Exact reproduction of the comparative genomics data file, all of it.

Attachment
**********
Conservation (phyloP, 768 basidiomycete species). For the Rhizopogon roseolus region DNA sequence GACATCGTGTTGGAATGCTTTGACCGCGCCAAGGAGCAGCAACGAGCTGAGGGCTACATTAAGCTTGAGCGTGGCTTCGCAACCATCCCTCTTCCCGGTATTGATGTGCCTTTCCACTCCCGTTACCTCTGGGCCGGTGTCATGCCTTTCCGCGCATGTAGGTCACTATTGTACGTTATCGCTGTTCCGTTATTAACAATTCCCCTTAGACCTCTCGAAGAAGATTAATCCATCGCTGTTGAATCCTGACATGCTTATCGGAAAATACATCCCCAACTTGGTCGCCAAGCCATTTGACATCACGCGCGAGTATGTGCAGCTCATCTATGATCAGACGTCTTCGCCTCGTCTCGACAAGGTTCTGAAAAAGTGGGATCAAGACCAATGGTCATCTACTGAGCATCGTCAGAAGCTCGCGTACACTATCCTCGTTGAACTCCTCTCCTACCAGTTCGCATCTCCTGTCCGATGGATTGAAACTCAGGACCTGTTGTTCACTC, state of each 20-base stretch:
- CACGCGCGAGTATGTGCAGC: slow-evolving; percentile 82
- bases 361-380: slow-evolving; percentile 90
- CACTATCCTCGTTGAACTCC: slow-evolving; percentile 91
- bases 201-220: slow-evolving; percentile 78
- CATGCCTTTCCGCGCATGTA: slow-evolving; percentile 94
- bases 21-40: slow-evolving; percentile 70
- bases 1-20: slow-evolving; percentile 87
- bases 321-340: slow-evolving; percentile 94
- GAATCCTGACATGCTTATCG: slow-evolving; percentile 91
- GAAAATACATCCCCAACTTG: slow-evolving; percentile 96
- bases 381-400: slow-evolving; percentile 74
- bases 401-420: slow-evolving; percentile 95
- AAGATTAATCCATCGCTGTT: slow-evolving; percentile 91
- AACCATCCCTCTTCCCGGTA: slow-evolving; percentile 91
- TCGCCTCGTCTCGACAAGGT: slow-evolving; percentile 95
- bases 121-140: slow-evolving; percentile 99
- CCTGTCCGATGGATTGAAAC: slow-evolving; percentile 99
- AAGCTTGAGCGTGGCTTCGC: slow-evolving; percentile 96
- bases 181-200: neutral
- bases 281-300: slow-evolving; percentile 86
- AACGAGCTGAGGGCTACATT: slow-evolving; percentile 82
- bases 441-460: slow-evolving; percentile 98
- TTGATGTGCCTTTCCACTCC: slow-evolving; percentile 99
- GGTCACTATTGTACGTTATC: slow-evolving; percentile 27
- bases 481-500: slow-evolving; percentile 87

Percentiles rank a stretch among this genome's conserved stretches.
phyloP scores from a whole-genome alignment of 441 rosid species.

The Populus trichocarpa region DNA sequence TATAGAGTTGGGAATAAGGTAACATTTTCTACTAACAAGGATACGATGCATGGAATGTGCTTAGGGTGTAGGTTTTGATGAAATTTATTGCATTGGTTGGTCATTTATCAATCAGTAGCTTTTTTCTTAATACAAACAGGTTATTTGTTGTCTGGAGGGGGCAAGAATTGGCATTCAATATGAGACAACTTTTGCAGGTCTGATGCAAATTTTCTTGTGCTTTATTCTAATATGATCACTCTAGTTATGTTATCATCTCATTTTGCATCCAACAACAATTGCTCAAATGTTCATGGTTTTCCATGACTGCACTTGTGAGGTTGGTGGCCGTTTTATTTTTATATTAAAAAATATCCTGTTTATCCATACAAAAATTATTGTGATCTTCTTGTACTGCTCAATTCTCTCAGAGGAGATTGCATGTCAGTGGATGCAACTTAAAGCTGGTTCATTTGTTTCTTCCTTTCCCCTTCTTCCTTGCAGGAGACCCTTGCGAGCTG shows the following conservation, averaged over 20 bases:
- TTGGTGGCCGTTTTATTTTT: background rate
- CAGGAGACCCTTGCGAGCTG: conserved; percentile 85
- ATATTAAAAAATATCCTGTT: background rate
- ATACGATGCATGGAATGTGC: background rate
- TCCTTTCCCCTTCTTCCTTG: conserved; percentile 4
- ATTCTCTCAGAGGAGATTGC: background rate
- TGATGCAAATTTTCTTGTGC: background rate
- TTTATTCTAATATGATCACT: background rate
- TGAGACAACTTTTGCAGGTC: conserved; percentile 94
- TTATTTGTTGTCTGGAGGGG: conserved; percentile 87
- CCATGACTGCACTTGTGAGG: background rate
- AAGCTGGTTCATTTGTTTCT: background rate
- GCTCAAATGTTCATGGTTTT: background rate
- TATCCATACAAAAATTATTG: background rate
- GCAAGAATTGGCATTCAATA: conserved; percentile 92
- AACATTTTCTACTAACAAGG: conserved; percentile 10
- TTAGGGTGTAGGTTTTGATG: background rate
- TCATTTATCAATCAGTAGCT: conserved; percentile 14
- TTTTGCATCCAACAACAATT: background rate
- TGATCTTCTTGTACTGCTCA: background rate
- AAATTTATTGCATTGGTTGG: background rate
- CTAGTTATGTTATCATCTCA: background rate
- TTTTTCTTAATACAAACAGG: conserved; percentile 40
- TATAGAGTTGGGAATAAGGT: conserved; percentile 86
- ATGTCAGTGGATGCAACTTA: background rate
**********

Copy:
Conservation (phyloP, 768 basidiomycete species). For the Rhizopogon roseolus region DNA sequence GACATCGTGTTGGAATGCTTTGACCGCGCCAAGGAGCAGCAACGAGCTGAGGGCTACATTAAGCTTGAGCGTGGCTTCGCAACCATCCCTCTTCCCGGTATTGATGTGCCTTTCCACTCCCGTTACCTCTGGGCCGGTGTCATGCCTTTCCGCGCATGTAGGTCACTATTGTACGTTATCGCTGTTCCGTTATTAACAATTCCCCTTAGACCTCTCGAAGAAGATTAATCCATCGCTGTTGAATCCTGACATGCTTATCGGAAAATACATCCCCAACTTGGTCGCCAAGCCATTTGACATCACGCGCGAGTATGTGCAGCTCATCTATGATCAGACGTCTTCGCCTCGTCTCGACAAGGTTCTGAAAAAGTGGGATCAAGACCAATGGTCATCTACTGAGCATCGTCAGAAGCTCGCGTACACTATCCTCGTTGAACTCCTCTCCTACCAGTTCGCATCTCCTGTCCGATGGATTGAAACTCAGGACCTGTTGTTCACTC, state of each 20-base stretch:
- CACGCGCGAGTATGTGCAGC: slow-evolving; percentile 82
- bases 361-380: slow-evolving; percentile 90
- CACTATCCTCGTTGAACTCC: slow-evolving; percentile 91
- bases 201-220: slow-evolving; percentile 78
- CATGCCTTTCCGCGCATGTA: slow-evolving; percentile 94
- bases 21-40: slow-evolving; percentile 70
- bases 1-20: slow-evolving; percentile 87
- bases 321-340: slow-evolving; percentile 94
- GAATCCTGACATGCTTATCG: slow-evolving; percentile 91
- GAAAATACATCCCCAACTTG: slow-evolving; percentile 96
- bases 381-400: slow-evolving; percentile 74
- bases 401-420: slow-evolving; percentile 95
- AAGATTAATCCATCGCTGTT: slow-evolving; percentile 91
- AACCATCCCTCTTCCCGGTA: slow-evolving; percentile 91
- TCGCCTCGTCTCGACAAGGT: slow-evolving; percentile 95
- bases 121-140: slow-evolving; percentile 99
- CCTGTCCGATGGATTGAAAC: slow-evolving; percentile 99
- AAGCTTGAGCGTGGCTTCGC: slow-evolving; percentile 96
- bases 181-200: neutral
- bases 281-300: slow-evolving; percentile 86
- AACGAGCTGAGGGCTACATT: slow-evolving; percentile 82
- bases 441-460: slow-evolving; percentile 98
- TTGATGTGCCTTTCCACTCC: slow-evolving; percentile 99
- GGTCACTATTGTACGTTATC: slow-evolving; percentile 27
- bases 481-500: slow-evolving; percentile 87

Percentiles rank a stretch among this genome's conserved stretches.
phyloP scores from a whole-genome alignment of 441 rosid species.

The Populus trichocarpa region DNA sequence TATAGAGTTGGGAATAAGGTAACATTTTCTACTAACAAGGATACGATGCATGGAATGTGCTTAGGGTGTAGGTTTTGATGAAATTTATTGCATTGGTTGGTCATTTATCAATCAGTAGCTTTTTTCTTAATACAAACAGGTTATTTGTTGTCTGGAGGGGGCAAGAATTGGCATTCAATATGAGACAACTTTTGCAGGTCTGATGCAAATTTTCTTGTGCTTTATTCTAATATGATCACTCTAGTTATGTTATCATCTCATTTTGCATCCAACAACAATTGCTCAAATGTTCATGGTTTTCCATGACTGCACTTGTGAGGTTGGTGGCCGTTTTATTTTTATATTAAAAAATATCCTGTTTATCCATACAAAAATTATTGTGATCTTCTTGTACTGCTCAATTCTCTCAGAGGAGATTGCATGTCAGTGGATGCAACTTAAAGCTGGTTCATTTGTTTCTTCCTTTCCCCTTCTTCCTTGCAGGAGACCCTTGCGAGCTG shows the following conservation, averaged over 20 bases:
- TTGGTGGCCGTTTTATTTTT: background rate
- CAGGAGACCCTTGCGAGCTG: conserved; percentile 85
- ATATTAAAAAATATCCTGTT: background rate
- ATACGATGCATGGAATGTGC: background rate
- TCCTTTCCCCTTCTTCCTTG: conserved; percentile 4
- ATTCTCTCAGAGGAGATTGC: background rate
- TGATGCAAATTTTCTTGTGC: background rate
- TTTATTCTAATATGATCACT: background rate
- TGAGACAACTTTTGCAGGTC: conserved; percentile 94
- TTATTTGTTGTCTGGAGGGG: conserved; percentile 87
- CCATGACTGCACTTGTGAGG: background rate
- AAGCTGGTTCATTTGTTTCT: background rate
- GCTCAAATGTTCATGGTTTT: background rate
- TATCCATACAAAAATTATTG: background rate
- GCAAGAATTGGCATTCAATA: conserved; percentile 92
- AACATTTTCTACTAACAAGG: conserved; percentile 10
- TTAGGGTGTAGGTTTTGATG: background rate
- TCATTTATCAATCAGTAGCT: conserved; percentile 14
- TTTTGCATCCAACAACAATT: background rate
- TGATCTTCTTGTACTGCTCA: background rate
- AAATTTATTGCATTGGTTGG: background rate
- CTAGTTATGTTATCATCTCA: background rate
- TTTTTCTTAATACAAACAGG: conserved; percentile 40
- TATAGAGTTGGGAATAAGGT: conserved; percentile 86
- ATGTCAGTGGATGCAACTTA: background rate